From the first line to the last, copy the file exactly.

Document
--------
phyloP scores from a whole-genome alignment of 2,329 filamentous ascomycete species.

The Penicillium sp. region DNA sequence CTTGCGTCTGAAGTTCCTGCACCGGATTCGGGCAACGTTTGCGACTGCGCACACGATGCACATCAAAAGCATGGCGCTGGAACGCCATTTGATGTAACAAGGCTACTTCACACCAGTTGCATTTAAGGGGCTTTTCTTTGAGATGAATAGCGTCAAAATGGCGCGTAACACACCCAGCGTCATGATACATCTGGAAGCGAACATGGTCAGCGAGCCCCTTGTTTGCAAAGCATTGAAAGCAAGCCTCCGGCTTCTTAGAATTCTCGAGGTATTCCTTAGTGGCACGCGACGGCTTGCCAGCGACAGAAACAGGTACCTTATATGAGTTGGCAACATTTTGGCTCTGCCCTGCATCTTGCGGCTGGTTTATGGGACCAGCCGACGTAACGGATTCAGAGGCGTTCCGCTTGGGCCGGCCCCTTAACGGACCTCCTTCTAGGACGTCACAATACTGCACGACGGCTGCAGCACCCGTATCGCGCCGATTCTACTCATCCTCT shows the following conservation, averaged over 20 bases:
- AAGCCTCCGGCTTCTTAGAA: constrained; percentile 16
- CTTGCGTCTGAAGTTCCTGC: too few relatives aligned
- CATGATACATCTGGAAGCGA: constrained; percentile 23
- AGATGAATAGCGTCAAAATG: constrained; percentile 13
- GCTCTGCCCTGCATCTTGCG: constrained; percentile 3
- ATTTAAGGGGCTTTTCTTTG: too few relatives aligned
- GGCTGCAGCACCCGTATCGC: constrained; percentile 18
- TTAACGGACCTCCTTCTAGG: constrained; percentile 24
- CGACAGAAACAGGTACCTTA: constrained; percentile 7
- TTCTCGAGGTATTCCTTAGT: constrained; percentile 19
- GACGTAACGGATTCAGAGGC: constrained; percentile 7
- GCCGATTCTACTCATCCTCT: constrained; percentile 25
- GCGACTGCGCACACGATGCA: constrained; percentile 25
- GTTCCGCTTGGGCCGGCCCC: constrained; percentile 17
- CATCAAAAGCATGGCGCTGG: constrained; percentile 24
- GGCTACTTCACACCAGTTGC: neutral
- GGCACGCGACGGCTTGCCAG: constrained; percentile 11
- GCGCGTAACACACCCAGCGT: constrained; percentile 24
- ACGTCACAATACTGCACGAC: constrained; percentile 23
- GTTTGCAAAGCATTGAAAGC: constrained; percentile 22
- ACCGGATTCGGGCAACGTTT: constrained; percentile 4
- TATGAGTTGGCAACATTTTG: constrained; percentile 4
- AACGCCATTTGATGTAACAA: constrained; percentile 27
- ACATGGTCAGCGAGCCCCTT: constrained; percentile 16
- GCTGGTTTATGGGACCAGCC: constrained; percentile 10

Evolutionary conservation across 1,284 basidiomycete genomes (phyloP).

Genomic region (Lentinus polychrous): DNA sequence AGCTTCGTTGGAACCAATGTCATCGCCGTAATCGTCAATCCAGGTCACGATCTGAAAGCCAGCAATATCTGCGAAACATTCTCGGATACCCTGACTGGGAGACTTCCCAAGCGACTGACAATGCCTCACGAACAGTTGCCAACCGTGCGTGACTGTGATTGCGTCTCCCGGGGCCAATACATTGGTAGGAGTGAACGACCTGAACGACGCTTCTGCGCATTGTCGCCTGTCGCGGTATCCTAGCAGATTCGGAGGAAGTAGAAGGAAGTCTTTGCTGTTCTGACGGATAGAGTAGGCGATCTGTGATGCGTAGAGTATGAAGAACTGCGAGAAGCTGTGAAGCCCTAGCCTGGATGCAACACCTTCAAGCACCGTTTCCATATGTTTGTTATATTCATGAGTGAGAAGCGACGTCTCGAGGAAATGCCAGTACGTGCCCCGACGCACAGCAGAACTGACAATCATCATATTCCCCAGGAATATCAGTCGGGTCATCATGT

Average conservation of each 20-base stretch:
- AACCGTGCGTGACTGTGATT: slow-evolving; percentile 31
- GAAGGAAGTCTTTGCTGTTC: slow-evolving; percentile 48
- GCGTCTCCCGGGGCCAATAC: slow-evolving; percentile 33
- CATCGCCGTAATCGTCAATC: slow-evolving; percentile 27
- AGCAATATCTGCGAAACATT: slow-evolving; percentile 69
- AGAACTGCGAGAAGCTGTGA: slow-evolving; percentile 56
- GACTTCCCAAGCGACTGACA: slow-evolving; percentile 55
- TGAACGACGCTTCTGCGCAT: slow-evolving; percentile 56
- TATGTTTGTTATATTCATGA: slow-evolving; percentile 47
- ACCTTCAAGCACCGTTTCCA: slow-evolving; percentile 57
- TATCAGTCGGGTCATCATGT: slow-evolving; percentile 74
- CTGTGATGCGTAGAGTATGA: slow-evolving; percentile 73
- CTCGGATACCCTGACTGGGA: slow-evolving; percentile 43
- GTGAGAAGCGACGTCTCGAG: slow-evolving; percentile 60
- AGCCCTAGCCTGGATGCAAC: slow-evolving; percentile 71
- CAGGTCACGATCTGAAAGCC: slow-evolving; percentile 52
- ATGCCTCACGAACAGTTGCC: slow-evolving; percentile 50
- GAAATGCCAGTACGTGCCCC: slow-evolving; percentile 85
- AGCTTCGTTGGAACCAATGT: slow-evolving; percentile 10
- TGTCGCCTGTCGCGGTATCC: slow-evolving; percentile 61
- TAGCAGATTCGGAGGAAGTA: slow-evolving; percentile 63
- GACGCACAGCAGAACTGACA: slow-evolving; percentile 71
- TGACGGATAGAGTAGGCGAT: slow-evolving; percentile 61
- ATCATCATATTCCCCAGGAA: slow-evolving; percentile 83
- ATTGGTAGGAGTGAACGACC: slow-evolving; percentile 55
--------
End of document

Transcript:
phyloP scores from a whole-genome alignment of 2,329 filamentous ascomycete species.

The Penicillium sp. region DNA sequence CTTGCGTCTGAAGTTCCTGCACCGGATTCGGGCAACGTTTGCGACTGCGCACACGATGCACATCAAAAGCATGGCGCTGGAACGCCATTTGATGTAACAAGGCTACTTCACACCAGTTGCATTTAAGGGGCTTTTCTTTGAGATGAATAGCGTCAAAATGGCGCGTAACACACCCAGCGTCATGATACATCTGGAAGCGAACATGGTCAGCGAGCCCCTTGTTTGCAAAGCATTGAAAGCAAGCCTCCGGCTTCTTAGAATTCTCGAGGTATTCCTTAGTGGCACGCGACGGCTTGCCAGCGACAGAAACAGGTACCTTATATGAGTTGGCAACATTTTGGCTCTGCCCTGCATCTTGCGGCTGGTTTATGGGACCAGCCGACGTAACGGATTCAGAGGCGTTCCGCTTGGGCCGGCCCCTTAACGGACCTCCTTCTAGGACGTCACAATACTGCACGACGGCTGCAGCACCCGTATCGCGCCGATTCTACTCATCCTCT shows the following conservation, averaged over 20 bases:
- AAGCCTCCGGCTTCTTAGAA: constrained; percentile 16
- CTTGCGTCTGAAGTTCCTGC: too few relatives aligned
- CATGATACATCTGGAAGCGA: constrained; percentile 23
- AGATGAATAGCGTCAAAATG: constrained; percentile 13
- GCTCTGCCCTGCATCTTGCG: constrained; percentile 3
- ATTTAAGGGGCTTTTCTTTG: too few relatives aligned
- GGCTGCAGCACCCGTATCGC: constrained; percentile 18
- TTAACGGACCTCCTTCTAGG: constrained; percentile 24
- CGACAGAAACAGGTACCTTA: constrained; percentile 7
- TTCTCGAGGTATTCCTTAGT: constrained; percentile 19
- GACGTAACGGATTCAGAGGC: constrained; percentile 7
- GCCGATTCTACTCATCCTCT: constrained; percentile 25
- GCGACTGCGCACACGATGCA: constrained; percentile 25
- GTTCCGCTTGGGCCGGCCCC: constrained; percentile 17
- CATCAAAAGCATGGCGCTGG: constrained; percentile 24
- GGCTACTTCACACCAGTTGC: neutral
- GGCACGCGACGGCTTGCCAG: constrained; percentile 11
- GCGCGTAACACACCCAGCGT: constrained; percentile 24
- ACGTCACAATACTGCACGAC: constrained; percentile 23
- GTTTGCAAAGCATTGAAAGC: constrained; percentile 22
- ACCGGATTCGGGCAACGTTT: constrained; percentile 4
- TATGAGTTGGCAACATTTTG: constrained; percentile 4
- AACGCCATTTGATGTAACAA: constrained; percentile 27
- ACATGGTCAGCGAGCCCCTT: constrained; percentile 16
- GCTGGTTTATGGGACCAGCC: constrained; percentile 10

Evolutionary conservation across 1,284 basidiomycete genomes (phyloP).

Genomic region (Lentinus polychrous): DNA sequence AGCTTCGTTGGAACCAATGTCATCGCCGTAATCGTCAATCCAGGTCACGATCTGAAAGCCAGCAATATCTGCGAAACATTCTCGGATACCCTGACTGGGAGACTTCCCAAGCGACTGACAATGCCTCACGAACAGTTGCCAACCGTGCGTGACTGTGATTGCGTCTCCCGGGGCCAATACATTGGTAGGAGTGAACGACCTGAACGACGCTTCTGCGCATTGTCGCCTGTCGCGGTATCCTAGCAGATTCGGAGGAAGTAGAAGGAAGTCTTTGCTGTTCTGACGGATAGAGTAGGCGATCTGTGATGCGTAGAGTATGAAGAACTGCGAGAAGCTGTGAAGCCCTAGCCTGGATGCAACACCTTCAAGCACCGTTTCCATATGTTTGTTATATTCATGAGTGAGAAGCGACGTCTCGAGGAAATGCCAGTACGTGCCCCGACGCACAGCAGAACTGACAATCATCATATTCCCCAGGAATATCAGTCGGGTCATCATGT

Average conservation of each 20-base stretch:
- AACCGTGCGTGACTGTGATT: slow-evolving; percentile 31
- GAAGGAAGTCTTTGCTGTTC: slow-evolving; percentile 48
- GCGTCTCCCGGGGCCAATAC: slow-evolving; percentile 33
- CATCGCCGTAATCGTCAATC: slow-evolving; percentile 27
- AGCAATATCTGCGAAACATT: slow-evolving; percentile 69
- AGAACTGCGAGAAGCTGTGA: slow-evolving; percentile 56
- GACTTCCCAAGCGACTGACA: slow-evolving; percentile 55
- TGAACGACGCTTCTGCGCAT: slow-evolving; percentile 56
- TATGTTTGTTATATTCATGA: slow-evolving; percentile 47
- ACCTTCAAGCACCGTTTCCA: slow-evolving; percentile 57
- TATCAGTCGGGTCATCATGT: slow-evolving; percentile 74
- CTGTGATGCGTAGAGTATGA: slow-evolving; percentile 73
- CTCGGATACCCTGACTGGGA: slow-evolving; percentile 43
- GTGAGAAGCGACGTCTCGAG: slow-evolving; percentile 60
- AGCCCTAGCCTGGATGCAAC: slow-evolving; percentile 71
- CAGGTCACGATCTGAAAGCC: slow-evolving; percentile 52
- ATGCCTCACGAACAGTTGCC: slow-evolving; percentile 50
- GAAATGCCAGTACGTGCCCC: slow-evolving; percentile 85
- AGCTTCGTTGGAACCAATGT: slow-evolving; percentile 10
- TGTCGCCTGTCGCGGTATCC: slow-evolving; percentile 61
- TAGCAGATTCGGAGGAAGTA: slow-evolving; percentile 63
- GACGCACAGCAGAACTGACA: slow-evolving; percentile 71
- TGACGGATAGAGTAGGCGAT: slow-evolving; percentile 61
- ATCATCATATTCCCCAGGAA: slow-evolving; percentile 83
- ATTGGTAGGAGTGAACGACC: slow-evolving; percentile 55